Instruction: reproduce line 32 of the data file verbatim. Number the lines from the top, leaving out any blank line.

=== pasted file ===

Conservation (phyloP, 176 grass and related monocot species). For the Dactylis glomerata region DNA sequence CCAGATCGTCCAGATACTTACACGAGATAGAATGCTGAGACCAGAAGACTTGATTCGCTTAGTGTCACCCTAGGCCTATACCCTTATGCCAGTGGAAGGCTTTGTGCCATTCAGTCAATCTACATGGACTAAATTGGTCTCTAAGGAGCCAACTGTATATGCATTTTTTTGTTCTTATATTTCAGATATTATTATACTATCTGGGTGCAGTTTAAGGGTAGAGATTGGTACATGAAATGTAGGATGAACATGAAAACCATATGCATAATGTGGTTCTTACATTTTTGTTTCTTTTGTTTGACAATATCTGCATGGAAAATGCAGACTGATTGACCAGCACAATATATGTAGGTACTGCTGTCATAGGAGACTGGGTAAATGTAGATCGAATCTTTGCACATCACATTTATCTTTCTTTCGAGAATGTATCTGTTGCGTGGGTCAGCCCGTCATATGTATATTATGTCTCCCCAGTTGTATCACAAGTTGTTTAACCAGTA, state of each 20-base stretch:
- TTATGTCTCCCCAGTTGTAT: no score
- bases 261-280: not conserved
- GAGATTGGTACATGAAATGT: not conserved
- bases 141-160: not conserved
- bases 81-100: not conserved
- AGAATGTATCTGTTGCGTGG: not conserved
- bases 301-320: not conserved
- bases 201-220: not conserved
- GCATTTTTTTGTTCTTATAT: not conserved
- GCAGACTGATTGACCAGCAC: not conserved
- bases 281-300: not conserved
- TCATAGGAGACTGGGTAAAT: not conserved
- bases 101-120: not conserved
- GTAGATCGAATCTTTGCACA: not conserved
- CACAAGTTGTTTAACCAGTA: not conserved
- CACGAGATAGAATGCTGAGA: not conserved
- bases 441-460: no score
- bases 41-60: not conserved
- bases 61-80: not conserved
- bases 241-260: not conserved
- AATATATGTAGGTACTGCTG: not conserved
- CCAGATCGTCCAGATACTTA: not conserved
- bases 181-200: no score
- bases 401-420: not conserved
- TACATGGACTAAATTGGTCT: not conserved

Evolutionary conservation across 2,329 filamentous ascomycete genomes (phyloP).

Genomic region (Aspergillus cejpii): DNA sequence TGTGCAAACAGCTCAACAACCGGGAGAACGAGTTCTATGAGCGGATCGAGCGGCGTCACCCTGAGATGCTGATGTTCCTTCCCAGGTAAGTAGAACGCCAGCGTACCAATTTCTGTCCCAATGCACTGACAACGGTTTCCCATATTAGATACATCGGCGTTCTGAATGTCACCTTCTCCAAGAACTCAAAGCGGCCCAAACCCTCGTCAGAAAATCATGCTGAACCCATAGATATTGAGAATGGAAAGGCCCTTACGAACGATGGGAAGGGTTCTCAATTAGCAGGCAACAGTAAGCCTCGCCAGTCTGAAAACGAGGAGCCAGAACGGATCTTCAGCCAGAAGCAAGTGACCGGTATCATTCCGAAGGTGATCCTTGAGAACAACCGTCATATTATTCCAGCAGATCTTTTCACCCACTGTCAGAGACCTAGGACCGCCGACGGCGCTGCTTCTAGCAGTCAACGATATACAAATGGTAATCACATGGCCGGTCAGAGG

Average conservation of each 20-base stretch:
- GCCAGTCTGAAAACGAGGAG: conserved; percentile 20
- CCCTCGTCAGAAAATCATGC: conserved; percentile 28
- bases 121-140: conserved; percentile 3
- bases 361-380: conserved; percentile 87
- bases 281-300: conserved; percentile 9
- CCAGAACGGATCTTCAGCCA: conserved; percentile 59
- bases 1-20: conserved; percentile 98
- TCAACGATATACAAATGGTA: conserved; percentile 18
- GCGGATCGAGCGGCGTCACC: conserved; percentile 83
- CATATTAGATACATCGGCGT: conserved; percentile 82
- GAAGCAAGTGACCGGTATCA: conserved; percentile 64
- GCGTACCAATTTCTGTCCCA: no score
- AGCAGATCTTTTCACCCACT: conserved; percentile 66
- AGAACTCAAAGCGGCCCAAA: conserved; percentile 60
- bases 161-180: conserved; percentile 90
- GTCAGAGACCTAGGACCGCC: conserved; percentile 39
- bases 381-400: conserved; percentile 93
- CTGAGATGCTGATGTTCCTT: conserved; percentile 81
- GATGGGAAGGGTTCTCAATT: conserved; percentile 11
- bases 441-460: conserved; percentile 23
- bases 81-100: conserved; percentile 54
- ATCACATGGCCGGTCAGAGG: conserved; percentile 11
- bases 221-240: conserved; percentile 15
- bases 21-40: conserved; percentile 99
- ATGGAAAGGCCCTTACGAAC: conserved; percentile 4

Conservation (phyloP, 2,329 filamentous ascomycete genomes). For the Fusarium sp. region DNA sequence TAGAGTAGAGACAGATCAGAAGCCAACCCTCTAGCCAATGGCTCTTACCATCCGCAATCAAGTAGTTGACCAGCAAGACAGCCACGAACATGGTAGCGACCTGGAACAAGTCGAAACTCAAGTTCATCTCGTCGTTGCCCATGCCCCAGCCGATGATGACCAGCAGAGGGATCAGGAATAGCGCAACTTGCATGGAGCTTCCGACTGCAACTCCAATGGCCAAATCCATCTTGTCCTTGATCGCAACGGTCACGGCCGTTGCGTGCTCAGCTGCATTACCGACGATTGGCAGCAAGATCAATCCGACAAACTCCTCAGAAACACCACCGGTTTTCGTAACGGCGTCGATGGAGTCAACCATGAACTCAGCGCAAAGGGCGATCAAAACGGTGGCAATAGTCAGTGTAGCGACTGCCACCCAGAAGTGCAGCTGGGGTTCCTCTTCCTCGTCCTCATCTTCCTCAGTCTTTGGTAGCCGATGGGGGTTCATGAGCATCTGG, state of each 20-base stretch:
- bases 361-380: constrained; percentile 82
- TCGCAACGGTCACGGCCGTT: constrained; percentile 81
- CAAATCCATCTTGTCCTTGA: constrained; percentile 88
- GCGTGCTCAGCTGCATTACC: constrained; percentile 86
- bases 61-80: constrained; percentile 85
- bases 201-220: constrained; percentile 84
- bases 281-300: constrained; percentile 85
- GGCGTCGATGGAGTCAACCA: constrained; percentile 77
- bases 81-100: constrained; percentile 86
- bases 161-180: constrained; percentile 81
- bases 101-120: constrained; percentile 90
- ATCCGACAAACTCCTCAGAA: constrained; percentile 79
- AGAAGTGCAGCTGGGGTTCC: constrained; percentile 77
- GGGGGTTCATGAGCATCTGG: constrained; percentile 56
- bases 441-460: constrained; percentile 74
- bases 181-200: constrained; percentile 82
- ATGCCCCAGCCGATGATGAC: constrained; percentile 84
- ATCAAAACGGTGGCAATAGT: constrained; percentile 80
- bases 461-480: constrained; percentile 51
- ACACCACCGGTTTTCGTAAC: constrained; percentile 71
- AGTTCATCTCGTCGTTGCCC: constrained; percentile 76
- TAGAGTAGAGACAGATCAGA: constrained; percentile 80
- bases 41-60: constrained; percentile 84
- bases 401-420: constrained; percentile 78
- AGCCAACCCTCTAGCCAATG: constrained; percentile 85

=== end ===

- bases 121-140: conserved; percentile 3